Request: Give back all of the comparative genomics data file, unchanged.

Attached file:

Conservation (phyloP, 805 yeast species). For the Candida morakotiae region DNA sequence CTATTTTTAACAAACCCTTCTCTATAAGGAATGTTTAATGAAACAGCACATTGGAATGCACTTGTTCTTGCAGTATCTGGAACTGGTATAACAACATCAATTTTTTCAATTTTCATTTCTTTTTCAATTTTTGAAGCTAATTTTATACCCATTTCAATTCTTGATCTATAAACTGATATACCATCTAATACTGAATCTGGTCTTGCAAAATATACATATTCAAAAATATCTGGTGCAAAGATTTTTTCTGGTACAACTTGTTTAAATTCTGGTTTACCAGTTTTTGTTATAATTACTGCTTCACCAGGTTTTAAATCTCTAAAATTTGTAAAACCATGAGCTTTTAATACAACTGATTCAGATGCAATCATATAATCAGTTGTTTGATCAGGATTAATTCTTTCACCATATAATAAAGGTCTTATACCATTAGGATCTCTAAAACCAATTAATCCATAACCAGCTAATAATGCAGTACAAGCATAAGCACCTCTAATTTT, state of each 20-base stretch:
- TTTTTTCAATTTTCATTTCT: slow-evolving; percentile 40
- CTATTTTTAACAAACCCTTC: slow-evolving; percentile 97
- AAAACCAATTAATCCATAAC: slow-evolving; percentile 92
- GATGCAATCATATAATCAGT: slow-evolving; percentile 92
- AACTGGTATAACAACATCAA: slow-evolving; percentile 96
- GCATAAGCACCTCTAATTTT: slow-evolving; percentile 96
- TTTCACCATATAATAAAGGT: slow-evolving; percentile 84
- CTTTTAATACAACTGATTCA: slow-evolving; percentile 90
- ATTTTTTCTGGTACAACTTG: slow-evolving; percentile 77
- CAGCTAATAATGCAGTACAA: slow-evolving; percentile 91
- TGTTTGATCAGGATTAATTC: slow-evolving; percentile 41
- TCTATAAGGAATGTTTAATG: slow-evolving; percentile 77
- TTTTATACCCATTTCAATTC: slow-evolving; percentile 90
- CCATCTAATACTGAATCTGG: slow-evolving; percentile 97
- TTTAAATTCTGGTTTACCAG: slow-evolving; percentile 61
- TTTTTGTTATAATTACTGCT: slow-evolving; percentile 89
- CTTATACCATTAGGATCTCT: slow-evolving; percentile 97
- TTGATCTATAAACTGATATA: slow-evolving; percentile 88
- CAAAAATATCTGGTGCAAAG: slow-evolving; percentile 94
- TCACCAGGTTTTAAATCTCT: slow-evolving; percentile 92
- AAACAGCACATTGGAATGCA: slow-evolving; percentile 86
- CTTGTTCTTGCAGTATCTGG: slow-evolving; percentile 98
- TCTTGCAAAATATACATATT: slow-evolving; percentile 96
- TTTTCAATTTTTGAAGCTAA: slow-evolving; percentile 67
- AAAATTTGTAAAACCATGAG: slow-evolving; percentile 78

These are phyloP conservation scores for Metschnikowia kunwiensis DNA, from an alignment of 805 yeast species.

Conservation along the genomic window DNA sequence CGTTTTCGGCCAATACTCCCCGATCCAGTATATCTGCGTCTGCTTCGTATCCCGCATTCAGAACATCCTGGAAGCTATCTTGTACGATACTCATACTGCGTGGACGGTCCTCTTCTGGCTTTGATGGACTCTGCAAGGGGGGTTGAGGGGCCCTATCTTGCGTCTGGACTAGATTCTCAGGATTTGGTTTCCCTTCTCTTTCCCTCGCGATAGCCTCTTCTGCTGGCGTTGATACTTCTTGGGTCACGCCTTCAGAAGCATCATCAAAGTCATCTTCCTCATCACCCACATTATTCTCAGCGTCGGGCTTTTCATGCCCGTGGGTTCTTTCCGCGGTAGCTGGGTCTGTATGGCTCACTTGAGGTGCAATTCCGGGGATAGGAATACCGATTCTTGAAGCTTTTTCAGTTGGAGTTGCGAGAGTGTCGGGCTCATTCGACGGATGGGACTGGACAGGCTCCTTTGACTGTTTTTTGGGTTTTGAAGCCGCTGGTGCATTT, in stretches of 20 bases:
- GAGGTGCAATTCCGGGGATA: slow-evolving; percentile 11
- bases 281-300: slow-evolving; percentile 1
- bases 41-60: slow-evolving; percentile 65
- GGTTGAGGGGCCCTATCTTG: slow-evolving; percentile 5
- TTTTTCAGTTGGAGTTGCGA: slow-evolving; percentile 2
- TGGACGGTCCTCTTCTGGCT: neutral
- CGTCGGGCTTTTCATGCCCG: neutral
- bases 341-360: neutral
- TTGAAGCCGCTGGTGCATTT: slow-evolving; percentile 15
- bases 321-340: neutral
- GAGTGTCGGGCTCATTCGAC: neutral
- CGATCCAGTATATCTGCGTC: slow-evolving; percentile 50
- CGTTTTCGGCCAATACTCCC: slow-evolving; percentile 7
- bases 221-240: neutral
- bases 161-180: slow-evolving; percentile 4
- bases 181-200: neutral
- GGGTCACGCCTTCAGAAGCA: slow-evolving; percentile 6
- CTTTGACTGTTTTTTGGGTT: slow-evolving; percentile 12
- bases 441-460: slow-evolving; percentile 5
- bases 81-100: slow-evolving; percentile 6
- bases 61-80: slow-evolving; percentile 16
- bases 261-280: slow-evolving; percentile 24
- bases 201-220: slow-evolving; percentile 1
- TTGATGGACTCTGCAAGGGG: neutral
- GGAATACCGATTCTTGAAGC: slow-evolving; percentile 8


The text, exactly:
Conservation (phyloP, 805 yeast species). For the Candida morakotiae region DNA sequence CTATTTTTAACAAACCCTTCTCTATAAGGAATGTTTAATGAAACAGCACATTGGAATGCACTTGTTCTTGCAGTATCTGGAACTGGTATAACAACATCAATTTTTTCAATTTTCATTTCTTTTTCAATTTTTGAAGCTAATTTTATACCCATTTCAATTCTTGATCTATAAACTGATATACCATCTAATACTGAATCTGGTCTTGCAAAATATACATATTCAAAAATATCTGGTGCAAAGATTTTTTCTGGTACAACTTGTTTAAATTCTGGTTTACCAGTTTTTGTTATAATTACTGCTTCACCAGGTTTTAAATCTCTAAAATTTGTAAAACCATGAGCTTTTAATACAACTGATTCAGATGCAATCATATAATCAGTTGTTTGATCAGGATTAATTCTTTCACCATATAATAAAGGTCTTATACCATTAGGATCTCTAAAACCAATTAATCCATAACCAGCTAATAATGCAGTACAAGCATAAGCACCTCTAATTTT, state of each 20-base stretch:
- TTTTTTCAATTTTCATTTCT: slow-evolving; percentile 40
- CTATTTTTAACAAACCCTTC: slow-evolving; percentile 97
- AAAACCAATTAATCCATAAC: slow-evolving; percentile 92
- GATGCAATCATATAATCAGT: slow-evolving; percentile 92
- AACTGGTATAACAACATCAA: slow-evolving; percentile 96
- GCATAAGCACCTCTAATTTT: slow-evolving; percentile 96
- TTTCACCATATAATAAAGGT: slow-evolving; percentile 84
- CTTTTAATACAACTGATTCA: slow-evolving; percentile 90
- ATTTTTTCTGGTACAACTTG: slow-evolving; percentile 77
- CAGCTAATAATGCAGTACAA: slow-evolving; percentile 91
- TGTTTGATCAGGATTAATTC: slow-evolving; percentile 41
- TCTATAAGGAATGTTTAATG: slow-evolving; percentile 77
- TTTTATACCCATTTCAATTC: slow-evolving; percentile 90
- CCATCTAATACTGAATCTGG: slow-evolving; percentile 97
- TTTAAATTCTGGTTTACCAG: slow-evolving; percentile 61
- TTTTTGTTATAATTACTGCT: slow-evolving; percentile 89
- CTTATACCATTAGGATCTCT: slow-evolving; percentile 97
- TTGATCTATAAACTGATATA: slow-evolving; percentile 88
- CAAAAATATCTGGTGCAAAG: slow-evolving; percentile 94
- TCACCAGGTTTTAAATCTCT: slow-evolving; percentile 92
- AAACAGCACATTGGAATGCA: slow-evolving; percentile 86
- CTTGTTCTTGCAGTATCTGG: slow-evolving; percentile 98
- TCTTGCAAAATATACATATT: slow-evolving; percentile 96
- TTTTCAATTTTTGAAGCTAA: slow-evolving; percentile 67
- AAAATTTGTAAAACCATGAG: slow-evolving; percentile 78

These are phyloP conservation scores for Metschnikowia kunwiensis DNA, from an alignment of 805 yeast species.

Conservation along the genomic window DNA sequence CGTTTTCGGCCAATACTCCCCGATCCAGTATATCTGCGTCTGCTTCGTATCCCGCATTCAGAACATCCTGGAAGCTATCTTGTACGATACTCATACTGCGTGGACGGTCCTCTTCTGGCTTTGATGGACTCTGCAAGGGGGGTTGAGGGGCCCTATCTTGCGTCTGGACTAGATTCTCAGGATTTGGTTTCCCTTCTCTTTCCCTCGCGATAGCCTCTTCTGCTGGCGTTGATACTTCTTGGGTCACGCCTTCAGAAGCATCATCAAAGTCATCTTCCTCATCACCCACATTATTCTCAGCGTCGGGCTTTTCATGCCCGTGGGTTCTTTCCGCGGTAGCTGGGTCTGTATGGCTCACTTGAGGTGCAATTCCGGGGATAGGAATACCGATTCTTGAAGCTTTTTCAGTTGGAGTTGCGAGAGTGTCGGGCTCATTCGACGGATGGGACTGGACAGGCTCCTTTGACTGTTTTTTGGGTTTTGAAGCCGCTGGTGCATTT, in stretches of 20 bases:
- GAGGTGCAATTCCGGGGATA: slow-evolving; percentile 11
- bases 281-300: slow-evolving; percentile 1
- bases 41-60: slow-evolving; percentile 65
- GGTTGAGGGGCCCTATCTTG: slow-evolving; percentile 5
- TTTTTCAGTTGGAGTTGCGA: slow-evolving; percentile 2
- TGGACGGTCCTCTTCTGGCT: neutral
- CGTCGGGCTTTTCATGCCCG: neutral
- bases 341-360: neutral
- TTGAAGCCGCTGGTGCATTT: slow-evolving; percentile 15
- bases 321-340: neutral
- GAGTGTCGGGCTCATTCGAC: neutral
- CGATCCAGTATATCTGCGTC: slow-evolving; percentile 50
- CGTTTTCGGCCAATACTCCC: slow-evolving; percentile 7
- bases 221-240: neutral
- bases 161-180: slow-evolving; percentile 4
- bases 181-200: neutral
- GGGTCACGCCTTCAGAAGCA: slow-evolving; percentile 6
- CTTTGACTGTTTTTTGGGTT: slow-evolving; percentile 12
- bases 441-460: slow-evolving; percentile 5
- bases 81-100: slow-evolving; percentile 6
- bases 61-80: slow-evolving; percentile 16
- bases 261-280: slow-evolving; percentile 24
- bases 201-220: slow-evolving; percentile 1
- TTGATGGACTCTGCAAGGGG: neutral
- GGAATACCGATTCTTGAAGC: slow-evolving; percentile 8